The information below comes from the statement of deficiencies compiled by health inspectors and provided to AHCJ by the Centers for Medicare and Medicaid Services. It does not include the steps the hospital plans to take to fix the problem, known as a plan of correction. For that information, you should contact the hospital, your state health department or CMS. Accessing the document may require you to file a Freedom of Information Request. Information on doing so is available here.

CYPRESS CREEK HOSPITAL 17750 CALI DRIVE HOUSTON, TX 77090 Oct. 9, 2020
VIOLATION: PATIENT RIGHTS: CARE IN SAFE SETTING Tag No: A0144
Based on observation, review of medical records, and staff interviews, the facility failed to ensure that 5 of 13 patients (Patients #11, #12, #13, #14, and #17) on Unit One (a psychiatric intensive care unit) received psychiatric care in a safe setting as evidenced by:

A. Patients #12 and #13 were assigned to room 102.

1) The ceiling light troffer in that room had a half inch gap between the metal lip of the troffer and the ceiling, creating anchor points that could be used to attach material for the purpose of hanging or strangulation. In addition, the compromised light fixture had the potential of exposing patients to electrical wiring.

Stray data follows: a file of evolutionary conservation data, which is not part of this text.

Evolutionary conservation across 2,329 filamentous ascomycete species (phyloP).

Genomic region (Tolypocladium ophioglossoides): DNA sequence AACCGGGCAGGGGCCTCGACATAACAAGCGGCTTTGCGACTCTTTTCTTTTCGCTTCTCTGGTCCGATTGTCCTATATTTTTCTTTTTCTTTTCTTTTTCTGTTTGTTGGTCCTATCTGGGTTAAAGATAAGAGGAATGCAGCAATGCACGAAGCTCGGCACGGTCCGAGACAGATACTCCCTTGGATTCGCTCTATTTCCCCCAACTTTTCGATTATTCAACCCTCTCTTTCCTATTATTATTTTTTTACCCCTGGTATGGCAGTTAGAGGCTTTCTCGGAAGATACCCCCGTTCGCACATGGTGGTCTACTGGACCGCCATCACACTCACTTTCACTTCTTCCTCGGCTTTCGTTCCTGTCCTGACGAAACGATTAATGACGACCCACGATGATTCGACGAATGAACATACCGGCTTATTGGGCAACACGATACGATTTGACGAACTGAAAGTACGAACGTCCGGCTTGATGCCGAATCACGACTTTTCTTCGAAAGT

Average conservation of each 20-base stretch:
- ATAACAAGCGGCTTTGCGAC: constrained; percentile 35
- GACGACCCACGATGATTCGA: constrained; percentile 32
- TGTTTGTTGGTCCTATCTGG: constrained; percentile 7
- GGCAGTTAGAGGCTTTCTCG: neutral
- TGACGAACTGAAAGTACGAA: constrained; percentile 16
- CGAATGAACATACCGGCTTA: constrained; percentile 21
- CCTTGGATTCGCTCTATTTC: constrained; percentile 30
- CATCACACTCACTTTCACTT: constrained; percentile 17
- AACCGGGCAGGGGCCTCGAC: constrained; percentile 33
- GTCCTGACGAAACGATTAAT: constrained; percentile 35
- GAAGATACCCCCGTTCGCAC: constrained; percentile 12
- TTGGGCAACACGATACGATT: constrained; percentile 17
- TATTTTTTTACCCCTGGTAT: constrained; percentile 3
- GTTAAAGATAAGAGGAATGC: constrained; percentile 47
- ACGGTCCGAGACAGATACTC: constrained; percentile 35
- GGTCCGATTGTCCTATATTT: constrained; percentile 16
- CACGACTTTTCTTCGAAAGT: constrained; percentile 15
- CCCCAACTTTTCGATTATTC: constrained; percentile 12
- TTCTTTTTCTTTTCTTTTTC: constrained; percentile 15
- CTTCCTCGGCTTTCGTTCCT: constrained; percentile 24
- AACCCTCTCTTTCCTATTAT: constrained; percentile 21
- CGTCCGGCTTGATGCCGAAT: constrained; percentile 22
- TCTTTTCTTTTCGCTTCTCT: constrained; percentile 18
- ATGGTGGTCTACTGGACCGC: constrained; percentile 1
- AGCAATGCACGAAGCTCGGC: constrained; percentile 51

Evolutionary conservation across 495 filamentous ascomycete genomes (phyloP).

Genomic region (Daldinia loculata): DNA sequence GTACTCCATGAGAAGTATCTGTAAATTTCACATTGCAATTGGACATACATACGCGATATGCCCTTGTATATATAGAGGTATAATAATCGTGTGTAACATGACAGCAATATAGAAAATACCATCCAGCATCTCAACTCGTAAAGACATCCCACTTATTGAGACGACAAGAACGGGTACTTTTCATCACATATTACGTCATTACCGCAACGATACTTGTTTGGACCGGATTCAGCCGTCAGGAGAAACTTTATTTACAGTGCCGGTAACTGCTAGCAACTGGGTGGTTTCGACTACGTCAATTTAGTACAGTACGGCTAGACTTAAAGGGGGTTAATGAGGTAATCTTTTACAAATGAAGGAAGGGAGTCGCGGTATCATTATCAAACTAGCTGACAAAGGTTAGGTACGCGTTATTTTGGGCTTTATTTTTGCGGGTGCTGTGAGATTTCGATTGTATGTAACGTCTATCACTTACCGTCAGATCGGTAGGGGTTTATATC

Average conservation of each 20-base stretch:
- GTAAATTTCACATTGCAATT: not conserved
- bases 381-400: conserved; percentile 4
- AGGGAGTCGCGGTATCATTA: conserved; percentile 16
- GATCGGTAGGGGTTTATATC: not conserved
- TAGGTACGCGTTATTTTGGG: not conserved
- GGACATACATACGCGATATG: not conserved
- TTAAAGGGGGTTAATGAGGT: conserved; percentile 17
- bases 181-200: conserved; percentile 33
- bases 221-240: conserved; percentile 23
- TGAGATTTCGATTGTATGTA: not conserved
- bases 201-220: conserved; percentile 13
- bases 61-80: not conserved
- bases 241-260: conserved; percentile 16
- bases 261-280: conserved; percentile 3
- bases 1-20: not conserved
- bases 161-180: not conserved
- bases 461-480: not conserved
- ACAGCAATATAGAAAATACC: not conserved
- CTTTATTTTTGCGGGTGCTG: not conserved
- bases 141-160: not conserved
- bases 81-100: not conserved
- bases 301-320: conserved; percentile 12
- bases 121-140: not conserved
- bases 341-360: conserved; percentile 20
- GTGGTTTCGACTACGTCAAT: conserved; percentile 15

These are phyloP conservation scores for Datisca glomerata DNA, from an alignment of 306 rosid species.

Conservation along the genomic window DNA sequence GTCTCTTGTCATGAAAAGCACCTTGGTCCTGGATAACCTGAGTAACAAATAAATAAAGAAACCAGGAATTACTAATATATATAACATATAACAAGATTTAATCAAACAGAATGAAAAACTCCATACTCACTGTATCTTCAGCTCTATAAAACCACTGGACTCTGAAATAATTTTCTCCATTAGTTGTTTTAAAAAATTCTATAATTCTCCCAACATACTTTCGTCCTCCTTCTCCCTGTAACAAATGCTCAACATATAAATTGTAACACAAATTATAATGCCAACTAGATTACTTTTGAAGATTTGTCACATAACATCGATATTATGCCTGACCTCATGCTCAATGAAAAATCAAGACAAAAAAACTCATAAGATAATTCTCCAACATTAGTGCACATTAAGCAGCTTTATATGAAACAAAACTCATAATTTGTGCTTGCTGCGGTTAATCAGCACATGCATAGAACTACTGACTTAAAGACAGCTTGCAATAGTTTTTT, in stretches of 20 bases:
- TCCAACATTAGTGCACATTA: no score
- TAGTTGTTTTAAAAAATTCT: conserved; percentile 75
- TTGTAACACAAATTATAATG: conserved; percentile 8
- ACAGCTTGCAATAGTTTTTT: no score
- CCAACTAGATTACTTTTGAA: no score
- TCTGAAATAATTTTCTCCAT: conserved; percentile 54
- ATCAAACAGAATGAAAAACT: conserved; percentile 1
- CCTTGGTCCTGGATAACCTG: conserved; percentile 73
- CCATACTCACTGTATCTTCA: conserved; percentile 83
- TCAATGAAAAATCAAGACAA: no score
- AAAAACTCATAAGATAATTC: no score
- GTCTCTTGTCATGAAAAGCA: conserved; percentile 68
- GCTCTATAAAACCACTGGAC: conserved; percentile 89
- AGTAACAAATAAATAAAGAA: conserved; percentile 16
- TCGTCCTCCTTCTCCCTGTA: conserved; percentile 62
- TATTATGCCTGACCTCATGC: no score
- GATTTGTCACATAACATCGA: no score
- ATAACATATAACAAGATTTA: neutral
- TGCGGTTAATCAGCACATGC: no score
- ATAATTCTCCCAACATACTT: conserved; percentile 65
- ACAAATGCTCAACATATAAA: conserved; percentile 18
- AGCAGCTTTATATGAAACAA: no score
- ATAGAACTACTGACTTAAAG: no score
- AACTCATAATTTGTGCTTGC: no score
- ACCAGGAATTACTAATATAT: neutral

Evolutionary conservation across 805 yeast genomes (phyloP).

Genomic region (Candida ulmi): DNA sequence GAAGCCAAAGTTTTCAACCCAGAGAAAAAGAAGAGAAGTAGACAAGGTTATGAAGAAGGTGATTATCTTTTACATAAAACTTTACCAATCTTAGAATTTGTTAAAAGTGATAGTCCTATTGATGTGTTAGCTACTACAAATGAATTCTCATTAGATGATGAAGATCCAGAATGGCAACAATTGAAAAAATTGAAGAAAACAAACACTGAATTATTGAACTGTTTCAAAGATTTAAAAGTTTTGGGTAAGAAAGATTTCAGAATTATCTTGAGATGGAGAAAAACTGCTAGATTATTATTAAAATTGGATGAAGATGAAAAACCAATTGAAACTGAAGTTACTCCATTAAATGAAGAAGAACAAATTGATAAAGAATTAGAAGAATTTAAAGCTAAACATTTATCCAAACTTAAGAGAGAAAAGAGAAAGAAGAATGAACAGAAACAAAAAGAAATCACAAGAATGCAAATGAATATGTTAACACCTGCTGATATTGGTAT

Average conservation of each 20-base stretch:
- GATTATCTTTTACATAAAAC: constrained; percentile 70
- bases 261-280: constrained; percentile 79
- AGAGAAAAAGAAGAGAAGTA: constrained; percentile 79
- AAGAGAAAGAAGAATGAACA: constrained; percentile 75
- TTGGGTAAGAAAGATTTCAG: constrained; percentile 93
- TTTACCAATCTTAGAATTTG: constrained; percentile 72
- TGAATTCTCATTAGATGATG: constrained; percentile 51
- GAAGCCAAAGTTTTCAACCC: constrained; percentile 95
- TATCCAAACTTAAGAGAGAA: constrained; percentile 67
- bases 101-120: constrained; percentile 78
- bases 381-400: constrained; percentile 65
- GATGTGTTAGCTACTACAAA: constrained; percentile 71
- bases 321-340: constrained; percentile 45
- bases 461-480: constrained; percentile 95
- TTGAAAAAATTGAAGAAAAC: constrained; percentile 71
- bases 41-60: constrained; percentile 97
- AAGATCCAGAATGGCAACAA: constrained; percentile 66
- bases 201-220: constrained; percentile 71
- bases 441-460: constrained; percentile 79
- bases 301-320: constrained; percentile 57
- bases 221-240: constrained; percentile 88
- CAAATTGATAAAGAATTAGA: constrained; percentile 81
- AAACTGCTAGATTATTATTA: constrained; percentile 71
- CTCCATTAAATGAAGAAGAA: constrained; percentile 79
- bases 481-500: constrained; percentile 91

2) A shower chair had been left in the bathroom. The shower chair could have provided additional height to reach the ceiling light troffer. The shower chair itself created anchor points that could be used to attach material for the purpose of hanging or strangulation.

3) The compromised light fixture and the shower chair were not documented as patient safety concerns on the Environmental Rounds form conducted on 10/1/2020.

B. The door between two day areas on Unit 1 had been locked, thus dividing the unit into two patient care areas and resulting in patients #11, #14, and #17 being in their beds on a locked wing of Unit 1 with no staff member physically present in that area.


Findings included:

The following observations were made during a tour of Unit One on 10/1/2020 from 10:45am to 11:15am: